Most Americans Need Two Years to Save a One-Month Emergency Fund

Building an emergency fund is one of the best ways you can prepare for an unexpected expense. Unfortunately, multiple unexpected expenses will come and go before the average person manages to establish a savings account. 

According to the Economic Hardship Reporting Project director Alissa Quart, the average household making between $50,000 and $69,000 would need more than two years to save just one month’s worth of living expenses. At this rate, the average household would need more than a decade to save the preferred six-month emergency fund. 

A lot can go wrong in two years, let alone a decade — from cracked teeth to broken taillights. While you might not face these issues, most people deal with some kind of emergency more often than you think. According to, nearly half (46%) of Americans face at least one unexpected expense in a 90-day period — many of them face more than one.  

Slow Savings Leaves You Unprepared

Slow savers are at a significant financial disadvantage in life. While you work hard to build an emergency bit by bit, you’re vulnerable to unexpected auto, household, and medical expenses. 

Study after study reveals even minor emergencies have caused trouble for people over the past decade. In 2013, the Federal Reserve reported that 40% of Americans would struggle to pay for an unexpected $400 expense. The latest report shows more people have savings roughly ten years later — but only just, as 32% of US households still can’t afford a $400 emergency expense. 

Handling Emergency Expenses with Low Savings

Unfortunately, life can deliver an unexpected expense before you’re ready. Maybe your car needs new brake pads and rotors, or you desperately need to fill a prescription to fight off a virus.   

Those polled by the Federal Reserve say they would have to borrow money to cover these surprise expenses. In these tough situations, you may lean on online direct deposit loans as emergency money. Many people depend on direct deposit loans because they arrive directly in the borrower’s preferred account, making it easy to receive and access funds under a time crunch. As installment loans, direct deposit products are also never due in one lump sum, so borrowers have more time to come up with payments.

Like any installment loan or line of credit, direct deposit loans can be very expensive. So what are installment loans and their costs? You need to contact a lender for more information on their rates and terms, as this varies from one loan to the next. But generally, all lenders apply some interest and finance charges to their loans. 

When the choice is between ignoring an urgent auto repair and taking out a direct deposit loan, these costs may be worth the funds. If you rely on your car to get to work every day, for example, an online loan could minimize the emergency by repairing your car before you miss work and pay.   

How to Accelerate Your Savings for a More Robust Emergency Fund

For answers to this burning question, let’s look at the 50/30/20 budget. This popular budgeting style recommends you split your take-home pay between three major areas of spending: essentials, wants, and savings. Your essentials take 50 percent of your income after taxes. That leaves 30 percent for wants and 20 percent for savings.

Track your expenses to see how you compare to these benchmarks. This exercise can help you understand why you don’t meet your 20-percent savings goal.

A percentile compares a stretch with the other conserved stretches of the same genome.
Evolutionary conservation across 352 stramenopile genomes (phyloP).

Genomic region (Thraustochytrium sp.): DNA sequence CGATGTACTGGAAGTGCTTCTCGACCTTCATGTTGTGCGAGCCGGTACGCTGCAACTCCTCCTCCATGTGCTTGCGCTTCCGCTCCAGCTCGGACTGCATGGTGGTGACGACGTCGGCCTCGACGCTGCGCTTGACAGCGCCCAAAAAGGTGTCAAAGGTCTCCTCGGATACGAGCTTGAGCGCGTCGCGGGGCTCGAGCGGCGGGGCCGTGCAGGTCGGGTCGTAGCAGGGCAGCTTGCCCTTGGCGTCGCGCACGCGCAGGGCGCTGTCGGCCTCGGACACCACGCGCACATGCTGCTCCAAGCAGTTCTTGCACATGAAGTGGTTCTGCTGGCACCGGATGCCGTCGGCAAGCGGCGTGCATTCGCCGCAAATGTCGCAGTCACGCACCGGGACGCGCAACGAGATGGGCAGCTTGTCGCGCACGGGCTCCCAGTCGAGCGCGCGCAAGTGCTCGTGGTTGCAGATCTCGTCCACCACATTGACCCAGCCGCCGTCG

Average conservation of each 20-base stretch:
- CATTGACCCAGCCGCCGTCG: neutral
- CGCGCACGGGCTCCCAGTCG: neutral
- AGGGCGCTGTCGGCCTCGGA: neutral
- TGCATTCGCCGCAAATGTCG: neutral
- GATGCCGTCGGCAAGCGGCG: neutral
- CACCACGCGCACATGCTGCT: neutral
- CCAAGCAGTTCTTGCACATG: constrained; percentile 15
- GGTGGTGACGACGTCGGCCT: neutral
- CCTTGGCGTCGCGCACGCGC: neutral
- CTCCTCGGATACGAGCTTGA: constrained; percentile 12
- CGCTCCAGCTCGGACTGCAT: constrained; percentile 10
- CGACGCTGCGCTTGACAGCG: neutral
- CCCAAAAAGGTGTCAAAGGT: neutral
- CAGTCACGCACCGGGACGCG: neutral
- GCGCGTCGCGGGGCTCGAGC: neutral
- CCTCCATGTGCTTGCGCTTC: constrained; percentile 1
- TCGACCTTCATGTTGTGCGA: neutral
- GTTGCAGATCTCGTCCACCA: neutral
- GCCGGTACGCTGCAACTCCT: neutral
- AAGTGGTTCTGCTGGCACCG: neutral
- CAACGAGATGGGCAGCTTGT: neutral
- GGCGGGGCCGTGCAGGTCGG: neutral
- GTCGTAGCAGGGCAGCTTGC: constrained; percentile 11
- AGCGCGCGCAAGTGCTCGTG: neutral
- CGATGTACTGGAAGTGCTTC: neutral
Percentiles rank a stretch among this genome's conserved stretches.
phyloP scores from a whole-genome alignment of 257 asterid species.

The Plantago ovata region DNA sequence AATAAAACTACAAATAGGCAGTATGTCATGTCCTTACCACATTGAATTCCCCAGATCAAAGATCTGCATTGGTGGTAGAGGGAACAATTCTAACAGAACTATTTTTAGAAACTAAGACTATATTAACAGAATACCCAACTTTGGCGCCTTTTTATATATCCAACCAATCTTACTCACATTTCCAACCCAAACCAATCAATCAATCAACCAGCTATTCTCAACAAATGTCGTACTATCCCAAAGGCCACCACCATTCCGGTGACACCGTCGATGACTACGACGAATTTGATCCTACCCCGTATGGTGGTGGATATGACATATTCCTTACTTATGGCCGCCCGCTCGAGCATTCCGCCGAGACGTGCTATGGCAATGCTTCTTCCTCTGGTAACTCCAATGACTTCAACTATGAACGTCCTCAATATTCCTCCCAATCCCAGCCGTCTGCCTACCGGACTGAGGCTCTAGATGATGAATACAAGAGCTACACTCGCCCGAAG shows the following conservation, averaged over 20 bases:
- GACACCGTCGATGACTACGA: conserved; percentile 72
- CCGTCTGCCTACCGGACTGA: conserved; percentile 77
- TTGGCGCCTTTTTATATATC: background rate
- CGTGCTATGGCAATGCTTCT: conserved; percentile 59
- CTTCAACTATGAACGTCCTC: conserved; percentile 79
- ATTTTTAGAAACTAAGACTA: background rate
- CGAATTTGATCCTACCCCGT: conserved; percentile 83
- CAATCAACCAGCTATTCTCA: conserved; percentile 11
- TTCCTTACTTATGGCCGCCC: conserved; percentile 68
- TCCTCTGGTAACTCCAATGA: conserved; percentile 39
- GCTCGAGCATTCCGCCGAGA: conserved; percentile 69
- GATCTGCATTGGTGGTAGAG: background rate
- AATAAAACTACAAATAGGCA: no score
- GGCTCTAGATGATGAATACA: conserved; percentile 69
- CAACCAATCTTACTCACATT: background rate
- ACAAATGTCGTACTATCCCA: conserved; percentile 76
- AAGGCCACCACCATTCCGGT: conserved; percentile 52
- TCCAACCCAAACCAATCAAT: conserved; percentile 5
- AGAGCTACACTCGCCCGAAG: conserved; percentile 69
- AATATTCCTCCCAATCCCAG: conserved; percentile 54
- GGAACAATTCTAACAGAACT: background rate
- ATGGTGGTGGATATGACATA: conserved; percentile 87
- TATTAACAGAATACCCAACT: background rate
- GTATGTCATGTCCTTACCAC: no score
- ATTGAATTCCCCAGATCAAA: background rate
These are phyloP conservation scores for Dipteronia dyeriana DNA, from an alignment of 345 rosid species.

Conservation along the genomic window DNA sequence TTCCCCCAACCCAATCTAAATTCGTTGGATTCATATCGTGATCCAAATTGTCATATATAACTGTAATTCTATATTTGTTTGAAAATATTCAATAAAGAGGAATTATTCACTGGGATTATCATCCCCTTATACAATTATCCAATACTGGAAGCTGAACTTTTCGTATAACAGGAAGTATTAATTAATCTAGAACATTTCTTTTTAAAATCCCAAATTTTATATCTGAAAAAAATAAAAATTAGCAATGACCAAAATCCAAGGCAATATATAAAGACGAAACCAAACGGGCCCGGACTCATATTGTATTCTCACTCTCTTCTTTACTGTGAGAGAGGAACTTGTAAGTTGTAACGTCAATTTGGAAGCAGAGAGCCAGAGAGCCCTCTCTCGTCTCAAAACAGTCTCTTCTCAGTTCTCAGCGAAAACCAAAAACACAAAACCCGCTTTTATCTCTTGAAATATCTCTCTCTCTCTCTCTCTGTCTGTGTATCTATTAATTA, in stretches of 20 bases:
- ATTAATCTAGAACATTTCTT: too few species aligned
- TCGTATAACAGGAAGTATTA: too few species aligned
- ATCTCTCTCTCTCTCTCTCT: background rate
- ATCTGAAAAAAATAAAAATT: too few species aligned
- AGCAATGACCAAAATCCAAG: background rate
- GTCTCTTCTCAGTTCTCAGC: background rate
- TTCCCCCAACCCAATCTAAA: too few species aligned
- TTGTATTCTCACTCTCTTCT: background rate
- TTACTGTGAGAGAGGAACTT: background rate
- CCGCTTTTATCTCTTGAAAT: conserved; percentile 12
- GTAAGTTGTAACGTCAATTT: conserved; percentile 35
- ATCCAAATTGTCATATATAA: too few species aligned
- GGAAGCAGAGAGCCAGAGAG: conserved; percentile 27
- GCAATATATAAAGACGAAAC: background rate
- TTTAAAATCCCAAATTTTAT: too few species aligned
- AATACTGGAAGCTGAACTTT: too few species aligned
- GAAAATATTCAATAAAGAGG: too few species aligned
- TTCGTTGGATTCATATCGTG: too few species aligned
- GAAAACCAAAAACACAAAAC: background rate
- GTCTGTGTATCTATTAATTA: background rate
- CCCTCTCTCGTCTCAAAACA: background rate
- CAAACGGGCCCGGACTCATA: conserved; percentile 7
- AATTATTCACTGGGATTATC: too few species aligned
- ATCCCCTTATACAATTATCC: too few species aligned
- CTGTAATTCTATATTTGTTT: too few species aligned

If your wants take up an unfair share of your take-home pay, you know that overindulging in discretionary spending steals away your savings power. Review non-essential spending to see where you can cut down — overlapping streaming services, takeout, and the infamous daily latte are common money-wasting culprits. You don’t have to cut out everything that brings joy to your life, but you should limit your spending to the 30-percent guideline.

But what if your needs take more than their 50 percent? If the cost of living prevents you from following this budget, you need to focus on how you can simultaneously increase your earnings and reduce your essentials. 

What would you have to do to earn more money? Consider investing in classes, networking, and volunteering in ways that improve your skills. 

In the meantime, try these tips to reduce your essential bills. 

  • Housing Costs: Downsizing or moving to a cheaper neighborhood promises long-term savings.
  • Groceries: You can still save money by meal planning around weekly flyers, coupons, and shelf-stable pantry items. 
  • Utilities: By reducing your consumption with these energy tips, you can reduce your regular energy bills.
  • Insurances: Comparison shop between different insurance companies. According to Consumer Reports, 39% of homeowners who switched carriers did so because they found a better price.
  • Minimum Payments: If you have outstanding lines of credit and credit cards, focus on making more than the minimum. Minimum payments prolong debt that ties up your paycheck and, more importantly, adds more to what you owe in interest and finance charges. 

Bottom Line:

Timing is everything. If you manage to save before you encounter an unexpected expense, you can handle this emergency out of pocket without direct deposit loans. So, what’s stopping you from saving like you should? Check in with the 50/30/20 budget to see what’s delaying your emergency fund and fast track your savings.

Featured image by Dany Kurniawan via Pexels

This post was authored by an external contributor and does not represent Benzinga's opinions and has not been edited for content. This contains sponsored content and is for informational purposes only and not intended to be investing advice.

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